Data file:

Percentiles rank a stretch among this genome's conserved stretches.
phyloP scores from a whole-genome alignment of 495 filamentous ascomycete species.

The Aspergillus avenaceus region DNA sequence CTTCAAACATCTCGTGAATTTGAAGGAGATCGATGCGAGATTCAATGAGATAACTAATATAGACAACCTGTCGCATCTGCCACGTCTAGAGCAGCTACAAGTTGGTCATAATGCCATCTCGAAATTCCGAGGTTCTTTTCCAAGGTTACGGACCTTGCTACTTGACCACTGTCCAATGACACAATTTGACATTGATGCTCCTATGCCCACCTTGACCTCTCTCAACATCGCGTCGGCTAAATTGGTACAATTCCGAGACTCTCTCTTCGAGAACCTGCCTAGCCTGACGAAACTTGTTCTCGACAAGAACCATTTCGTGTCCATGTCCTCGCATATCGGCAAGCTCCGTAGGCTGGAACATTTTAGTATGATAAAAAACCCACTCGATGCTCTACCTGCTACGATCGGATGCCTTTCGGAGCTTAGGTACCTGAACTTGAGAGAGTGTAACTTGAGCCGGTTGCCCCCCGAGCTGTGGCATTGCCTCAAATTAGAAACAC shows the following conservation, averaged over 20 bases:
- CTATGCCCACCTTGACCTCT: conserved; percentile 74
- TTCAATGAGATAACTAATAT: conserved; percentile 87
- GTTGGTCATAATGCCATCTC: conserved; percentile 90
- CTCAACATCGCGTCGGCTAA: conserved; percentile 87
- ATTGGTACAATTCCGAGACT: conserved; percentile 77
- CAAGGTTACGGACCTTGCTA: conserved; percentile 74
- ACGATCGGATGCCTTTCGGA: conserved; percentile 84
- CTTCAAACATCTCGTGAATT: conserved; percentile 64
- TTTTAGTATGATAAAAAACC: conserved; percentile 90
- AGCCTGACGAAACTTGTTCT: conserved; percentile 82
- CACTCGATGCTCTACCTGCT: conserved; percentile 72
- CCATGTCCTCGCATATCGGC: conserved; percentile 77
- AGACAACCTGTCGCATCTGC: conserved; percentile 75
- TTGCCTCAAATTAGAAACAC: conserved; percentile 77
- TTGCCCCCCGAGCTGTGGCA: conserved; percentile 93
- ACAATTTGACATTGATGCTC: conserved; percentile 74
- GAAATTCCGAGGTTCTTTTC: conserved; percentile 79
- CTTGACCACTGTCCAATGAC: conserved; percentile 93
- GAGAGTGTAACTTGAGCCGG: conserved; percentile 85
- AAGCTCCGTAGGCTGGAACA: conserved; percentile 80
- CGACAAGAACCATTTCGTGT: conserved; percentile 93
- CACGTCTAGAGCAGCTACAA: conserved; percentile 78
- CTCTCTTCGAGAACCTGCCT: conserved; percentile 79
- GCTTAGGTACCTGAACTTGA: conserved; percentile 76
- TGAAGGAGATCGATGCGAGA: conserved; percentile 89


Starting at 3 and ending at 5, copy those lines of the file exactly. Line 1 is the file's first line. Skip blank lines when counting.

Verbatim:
The Aspergillus avenaceus region DNA sequence CTTCAAACATCTCGTGAATTTGAAGGAGATCGATGCGAGATTCAATGAGATAACTAATATAGACAACCTGTCGCATCTGCCACGTCTAGAGCAGCTACAAGTTGGTCATAATGCCATCTCGAAATTCCGAGGTTCTTTTCCAAGGTTACGGACCTTGCTACTTGACCACTGTCCAATGACACAATTTGACATTGATGCTCCTATGCCCACCTTGACCTCTCTCAACATCGCGTCGGCTAAATTGGTACAATTCCGAGACTCTCTCTTCGAGAACCTGCCTAGCCTGACGAAACTTGTTCTCGACAAGAACCATTTCGTGTCCATGTCCTCGCATATCGGCAAGCTCCGTAGGCTGGAACATTTTAGTATGATAAAAAACCCACTCGATGCTCTACCTGCTACGATCGGATGCCTTTCGGAGCTTAGGTACCTGAACTTGAGAGAGTGTAACTTGAGCCGGTTGCCCCCCGAGCTGTGGCATTGCCTCAAATTAGAAACAC shows the following conservation, averaged over 20 bases:
- CTATGCCCACCTTGACCTCT: conserved; percentile 74
- TTCAATGAGATAACTAATAT: conserved; percentile 87